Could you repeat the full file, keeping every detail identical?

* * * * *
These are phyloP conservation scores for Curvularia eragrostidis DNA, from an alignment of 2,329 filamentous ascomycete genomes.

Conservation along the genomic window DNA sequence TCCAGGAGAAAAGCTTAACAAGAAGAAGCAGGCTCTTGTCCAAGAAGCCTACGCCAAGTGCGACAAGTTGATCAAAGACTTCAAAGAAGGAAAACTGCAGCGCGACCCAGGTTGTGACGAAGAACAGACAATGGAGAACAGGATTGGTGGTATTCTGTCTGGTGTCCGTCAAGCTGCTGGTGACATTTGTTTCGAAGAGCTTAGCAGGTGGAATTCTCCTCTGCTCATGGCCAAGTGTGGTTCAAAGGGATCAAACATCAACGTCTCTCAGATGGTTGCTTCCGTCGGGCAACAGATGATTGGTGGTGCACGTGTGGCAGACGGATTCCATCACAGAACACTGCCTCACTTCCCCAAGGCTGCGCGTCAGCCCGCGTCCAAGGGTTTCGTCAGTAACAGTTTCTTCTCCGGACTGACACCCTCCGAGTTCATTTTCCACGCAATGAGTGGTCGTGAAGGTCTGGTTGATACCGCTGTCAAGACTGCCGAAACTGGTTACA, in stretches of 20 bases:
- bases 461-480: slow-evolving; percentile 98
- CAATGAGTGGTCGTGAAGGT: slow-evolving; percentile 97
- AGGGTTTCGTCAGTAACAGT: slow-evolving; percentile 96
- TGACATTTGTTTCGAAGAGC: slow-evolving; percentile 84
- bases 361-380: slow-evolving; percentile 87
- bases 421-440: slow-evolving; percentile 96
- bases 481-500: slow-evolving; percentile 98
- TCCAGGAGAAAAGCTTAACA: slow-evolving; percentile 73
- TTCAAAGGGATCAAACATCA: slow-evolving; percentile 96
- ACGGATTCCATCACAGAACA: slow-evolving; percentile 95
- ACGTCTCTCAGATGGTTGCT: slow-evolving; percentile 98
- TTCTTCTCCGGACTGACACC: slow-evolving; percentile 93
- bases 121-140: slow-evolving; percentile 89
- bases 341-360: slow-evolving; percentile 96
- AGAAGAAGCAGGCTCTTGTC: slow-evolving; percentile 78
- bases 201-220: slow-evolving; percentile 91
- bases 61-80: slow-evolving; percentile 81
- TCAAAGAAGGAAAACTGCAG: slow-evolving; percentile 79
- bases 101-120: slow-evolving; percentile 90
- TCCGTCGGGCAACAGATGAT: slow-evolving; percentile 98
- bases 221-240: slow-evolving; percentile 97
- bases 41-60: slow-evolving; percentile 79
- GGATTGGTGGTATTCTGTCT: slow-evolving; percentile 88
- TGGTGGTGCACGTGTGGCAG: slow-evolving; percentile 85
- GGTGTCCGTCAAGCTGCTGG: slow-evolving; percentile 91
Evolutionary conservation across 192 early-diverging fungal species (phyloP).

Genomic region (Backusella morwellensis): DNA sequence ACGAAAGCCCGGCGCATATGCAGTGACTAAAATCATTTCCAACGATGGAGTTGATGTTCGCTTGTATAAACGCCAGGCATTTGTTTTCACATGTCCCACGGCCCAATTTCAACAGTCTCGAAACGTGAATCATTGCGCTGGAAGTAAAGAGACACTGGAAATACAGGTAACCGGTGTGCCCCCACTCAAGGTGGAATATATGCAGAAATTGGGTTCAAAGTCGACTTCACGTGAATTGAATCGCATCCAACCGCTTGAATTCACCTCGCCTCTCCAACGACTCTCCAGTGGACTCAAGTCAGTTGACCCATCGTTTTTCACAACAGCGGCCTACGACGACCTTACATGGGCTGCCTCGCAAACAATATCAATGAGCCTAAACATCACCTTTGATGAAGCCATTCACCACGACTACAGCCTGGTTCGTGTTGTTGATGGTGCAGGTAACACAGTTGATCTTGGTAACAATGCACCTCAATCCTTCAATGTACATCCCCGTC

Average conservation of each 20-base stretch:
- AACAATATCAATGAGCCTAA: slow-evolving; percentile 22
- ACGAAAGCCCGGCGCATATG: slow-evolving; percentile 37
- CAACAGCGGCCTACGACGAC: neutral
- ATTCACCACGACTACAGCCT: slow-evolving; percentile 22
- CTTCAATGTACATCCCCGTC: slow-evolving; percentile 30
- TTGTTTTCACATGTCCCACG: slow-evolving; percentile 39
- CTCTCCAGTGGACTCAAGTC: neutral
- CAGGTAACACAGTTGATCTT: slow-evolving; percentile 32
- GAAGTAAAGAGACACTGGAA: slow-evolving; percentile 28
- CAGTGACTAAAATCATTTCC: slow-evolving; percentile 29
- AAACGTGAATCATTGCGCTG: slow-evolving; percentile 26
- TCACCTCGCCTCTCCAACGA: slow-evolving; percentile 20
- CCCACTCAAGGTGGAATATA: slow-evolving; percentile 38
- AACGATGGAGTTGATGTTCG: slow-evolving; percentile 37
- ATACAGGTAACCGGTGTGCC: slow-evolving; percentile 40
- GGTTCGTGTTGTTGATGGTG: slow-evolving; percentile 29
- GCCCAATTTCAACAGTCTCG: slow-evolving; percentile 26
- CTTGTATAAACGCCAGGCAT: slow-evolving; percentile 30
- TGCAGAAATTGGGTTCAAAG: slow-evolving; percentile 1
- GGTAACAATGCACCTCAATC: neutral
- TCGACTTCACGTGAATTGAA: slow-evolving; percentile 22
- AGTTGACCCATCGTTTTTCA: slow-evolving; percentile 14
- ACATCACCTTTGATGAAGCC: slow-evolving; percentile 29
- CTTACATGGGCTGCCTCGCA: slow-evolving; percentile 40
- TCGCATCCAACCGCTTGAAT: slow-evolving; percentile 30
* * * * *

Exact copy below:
These are phyloP conservation scores for Curvularia eragrostidis DNA, from an alignment of 2,329 filamentous ascomycete genomes.

Conservation along the genomic window DNA sequence TCCAGGAGAAAAGCTTAACAAGAAGAAGCAGGCTCTTGTCCAAGAAGCCTACGCCAAGTGCGACAAGTTGATCAAAGACTTCAAAGAAGGAAAACTGCAGCGCGACCCAGGTTGTGACGAAGAACAGACAATGGAGAACAGGATTGGTGGTATTCTGTCTGGTGTCCGTCAAGCTGCTGGTGACATTTGTTTCGAAGAGCTTAGCAGGTGGAATTCTCCTCTGCTCATGGCCAAGTGTGGTTCAAAGGGATCAAACATCAACGTCTCTCAGATGGTTGCTTCCGTCGGGCAACAGATGATTGGTGGTGCACGTGTGGCAGACGGATTCCATCACAGAACACTGCCTCACTTCCCCAAGGCTGCGCGTCAGCCCGCGTCCAAGGGTTTCGTCAGTAACAGTTTCTTCTCCGGACTGACACCCTCCGAGTTCATTTTCCACGCAATGAGTGGTCGTGAAGGTCTGGTTGATACCGCTGTCAAGACTGCCGAAACTGGTTACA, in stretches of 20 bases:
- bases 461-480: slow-evolving; percentile 98
- CAATGAGTGGTCGTGAAGGT: slow-evolving; percentile 97
- AGGGTTTCGTCAGTAACAGT: slow-evolving; percentile 96
- TGACATTTGTTTCGAAGAGC: slow-evolving; percentile 84
- bases 361-380: slow-evolving; percentile 87
- bases 421-440: slow-evolving; percentile 96
- bases 481-500: slow-evolving; percentile 98
- TCCAGGAGAAAAGCTTAACA: slow-evolving; percentile 73
- TTCAAAGGGATCAAACATCA: slow-evolving; percentile 96
- ACGGATTCCATCACAGAACA: slow-evolving; percentile 95
- ACGTCTCTCAGATGGTTGCT: slow-evolving; percentile 98
- TTCTTCTCCGGACTGACACC: slow-evolving; percentile 93
- bases 121-140: slow-evolving; percentile 89
- bases 341-360: slow-evolving; percentile 96
- AGAAGAAGCAGGCTCTTGTC: slow-evolving; percentile 78
- bases 201-220: slow-evolving; percentile 91
- bases 61-80: slow-evolving; percentile 81
- TCAAAGAAGGAAAACTGCAG: slow-evolving; percentile 79
- bases 101-120: slow-evolving; percentile 90
- TCCGTCGGGCAACAGATGAT: slow-evolving; percentile 98
- bases 221-240: slow-evolving; percentile 97
- bases 41-60: slow-evolving; percentile 79
- GGATTGGTGGTATTCTGTCT: slow-evolving; percentile 88
- TGGTGGTGCACGTGTGGCAG: slow-evolving; percentile 85
- GGTGTCCGTCAAGCTGCTGG: slow-evolving; percentile 91
Evolutionary conservation across 192 early-diverging fungal species (phyloP).

Genomic region (Backusella morwellensis): DNA sequence ACGAAAGCCCGGCGCATATGCAGTGACTAAAATCATTTCCAACGATGGAGTTGATGTTCGCTTGTATAAACGCCAGGCATTTGTTTTCACATGTCCCACGGCCCAATTTCAACAGTCTCGAAACGTGAATCATTGCGCTGGAAGTAAAGAGACACTGGAAATACAGGTAACCGGTGTGCCCCCACTCAAGGTGGAATATATGCAGAAATTGGGTTCAAAGTCGACTTCACGTGAATTGAATCGCATCCAACCGCTTGAATTCACCTCGCCTCTCCAACGACTCTCCAGTGGACTCAAGTCAGTTGACCCATCGTTTTTCACAACAGCGGCCTACGACGACCTTACATGGGCTGCCTCGCAAACAATATCAATGAGCCTAAACATCACCTTTGATGAAGCCATTCACCACGACTACAGCCTGGTTCGTGTTGTTGATGGTGCAGGTAACACAGTTGATCTTGGTAACAATGCACCTCAATCCTTCAATGTACATCCCCGTC

Average conservation of each 20-base stretch:
- AACAATATCAATGAGCCTAA: slow-evolving; percentile 22
- ACGAAAGCCCGGCGCATATG: slow-evolving; percentile 37
- CAACAGCGGCCTACGACGAC: neutral
- ATTCACCACGACTACAGCCT: slow-evolving; percentile 22
- CTTCAATGTACATCCCCGTC: slow-evolving; percentile 30
- TTGTTTTCACATGTCCCACG: slow-evolving; percentile 39
- CTCTCCAGTGGACTCAAGTC: neutral
- CAGGTAACACAGTTGATCTT: slow-evolving; percentile 32
- GAAGTAAAGAGACACTGGAA: slow-evolving; percentile 28
- CAGTGACTAAAATCATTTCC: slow-evolving; percentile 29
- AAACGTGAATCATTGCGCTG: slow-evolving; percentile 26
- TCACCTCGCCTCTCCAACGA: slow-evolving; percentile 20
- CCCACTCAAGGTGGAATATA: slow-evolving; percentile 38
- AACGATGGAGTTGATGTTCG: slow-evolving; percentile 37
- ATACAGGTAACCGGTGTGCC: slow-evolving; percentile 40
- GGTTCGTGTTGTTGATGGTG: slow-evolving; percentile 29
- GCCCAATTTCAACAGTCTCG: slow-evolving; percentile 26
- CTTGTATAAACGCCAGGCAT: slow-evolving; percentile 30
- TGCAGAAATTGGGTTCAAAG: slow-evolving; percentile 1
- GGTAACAATGCACCTCAATC: neutral
- TCGACTTCACGTGAATTGAA: slow-evolving; percentile 22
- AGTTGACCCATCGTTTTTCA: slow-evolving; percentile 14
- ACATCACCTTTGATGAAGCC: slow-evolving; percentile 29
- CTTACATGGGCTGCCTCGCA: slow-evolving; percentile 40
- TCGCATCCAACCGCTTGAAT: slow-evolving; percentile 30